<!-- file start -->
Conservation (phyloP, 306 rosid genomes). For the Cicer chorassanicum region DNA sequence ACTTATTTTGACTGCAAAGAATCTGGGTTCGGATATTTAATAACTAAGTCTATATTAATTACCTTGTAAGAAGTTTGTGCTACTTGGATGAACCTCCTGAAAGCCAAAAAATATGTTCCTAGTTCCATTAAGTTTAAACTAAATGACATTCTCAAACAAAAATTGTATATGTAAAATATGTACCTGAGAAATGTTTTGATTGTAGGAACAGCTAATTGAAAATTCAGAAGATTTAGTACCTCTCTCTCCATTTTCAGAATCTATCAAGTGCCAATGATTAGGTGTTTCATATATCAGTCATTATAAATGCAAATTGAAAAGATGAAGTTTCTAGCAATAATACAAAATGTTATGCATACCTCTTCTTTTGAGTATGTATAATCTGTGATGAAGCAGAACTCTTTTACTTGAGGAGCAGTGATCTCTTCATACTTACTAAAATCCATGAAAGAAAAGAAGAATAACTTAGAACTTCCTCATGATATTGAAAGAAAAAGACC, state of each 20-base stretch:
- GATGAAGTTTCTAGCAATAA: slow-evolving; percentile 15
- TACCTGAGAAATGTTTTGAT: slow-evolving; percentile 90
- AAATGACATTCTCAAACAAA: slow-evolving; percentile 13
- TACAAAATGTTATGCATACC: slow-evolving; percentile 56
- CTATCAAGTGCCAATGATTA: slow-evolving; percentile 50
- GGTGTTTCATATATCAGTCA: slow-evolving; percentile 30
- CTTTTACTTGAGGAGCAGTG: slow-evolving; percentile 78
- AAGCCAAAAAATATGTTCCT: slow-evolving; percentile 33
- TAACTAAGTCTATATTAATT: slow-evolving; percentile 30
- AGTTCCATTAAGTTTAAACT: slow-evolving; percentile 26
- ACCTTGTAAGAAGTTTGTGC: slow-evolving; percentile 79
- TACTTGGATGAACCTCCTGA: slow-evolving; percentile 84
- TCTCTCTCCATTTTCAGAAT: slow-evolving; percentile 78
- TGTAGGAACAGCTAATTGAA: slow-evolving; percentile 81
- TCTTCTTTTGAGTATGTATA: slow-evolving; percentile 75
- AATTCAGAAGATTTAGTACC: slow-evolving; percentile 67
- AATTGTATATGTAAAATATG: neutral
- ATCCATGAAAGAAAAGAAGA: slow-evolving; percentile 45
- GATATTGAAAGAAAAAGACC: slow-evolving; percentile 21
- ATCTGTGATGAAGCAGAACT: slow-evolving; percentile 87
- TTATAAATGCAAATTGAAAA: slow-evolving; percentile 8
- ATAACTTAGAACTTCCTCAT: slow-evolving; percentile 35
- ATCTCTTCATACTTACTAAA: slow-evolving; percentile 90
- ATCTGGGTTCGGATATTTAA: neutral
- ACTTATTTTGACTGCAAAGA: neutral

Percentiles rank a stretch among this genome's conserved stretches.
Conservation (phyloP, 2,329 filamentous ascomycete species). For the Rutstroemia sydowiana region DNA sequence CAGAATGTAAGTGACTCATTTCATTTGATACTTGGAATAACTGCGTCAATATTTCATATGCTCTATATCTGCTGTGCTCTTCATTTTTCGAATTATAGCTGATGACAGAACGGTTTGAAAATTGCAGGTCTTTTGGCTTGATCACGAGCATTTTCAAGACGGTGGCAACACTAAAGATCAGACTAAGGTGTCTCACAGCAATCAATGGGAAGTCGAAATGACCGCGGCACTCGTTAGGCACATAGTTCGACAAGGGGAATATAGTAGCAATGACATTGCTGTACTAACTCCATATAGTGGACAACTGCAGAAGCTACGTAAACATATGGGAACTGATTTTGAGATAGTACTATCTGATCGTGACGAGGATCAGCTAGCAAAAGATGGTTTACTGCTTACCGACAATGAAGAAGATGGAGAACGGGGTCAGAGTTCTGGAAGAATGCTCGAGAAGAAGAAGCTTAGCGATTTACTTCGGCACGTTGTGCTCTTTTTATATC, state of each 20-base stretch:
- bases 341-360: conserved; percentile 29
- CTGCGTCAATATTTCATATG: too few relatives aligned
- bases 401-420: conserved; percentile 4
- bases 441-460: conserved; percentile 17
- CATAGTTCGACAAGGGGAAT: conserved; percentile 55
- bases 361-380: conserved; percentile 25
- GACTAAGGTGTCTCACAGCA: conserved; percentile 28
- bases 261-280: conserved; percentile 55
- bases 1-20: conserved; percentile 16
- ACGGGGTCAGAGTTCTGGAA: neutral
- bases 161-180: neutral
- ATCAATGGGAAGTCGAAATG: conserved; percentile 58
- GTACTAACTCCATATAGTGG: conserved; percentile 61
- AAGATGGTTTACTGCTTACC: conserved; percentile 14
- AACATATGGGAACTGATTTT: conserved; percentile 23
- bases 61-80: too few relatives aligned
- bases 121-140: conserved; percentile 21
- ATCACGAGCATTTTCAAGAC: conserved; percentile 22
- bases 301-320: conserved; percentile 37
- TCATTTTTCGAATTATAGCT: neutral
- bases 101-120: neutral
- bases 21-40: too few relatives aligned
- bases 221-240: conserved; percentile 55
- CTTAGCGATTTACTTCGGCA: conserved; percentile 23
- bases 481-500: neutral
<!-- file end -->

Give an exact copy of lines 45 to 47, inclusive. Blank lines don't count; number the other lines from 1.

- bases 121-140: conserved; percentile 21
- ATCACGAGCATTTTCAAGAC: conserved; percentile 22
- bases 301-320: conserved; percentile 37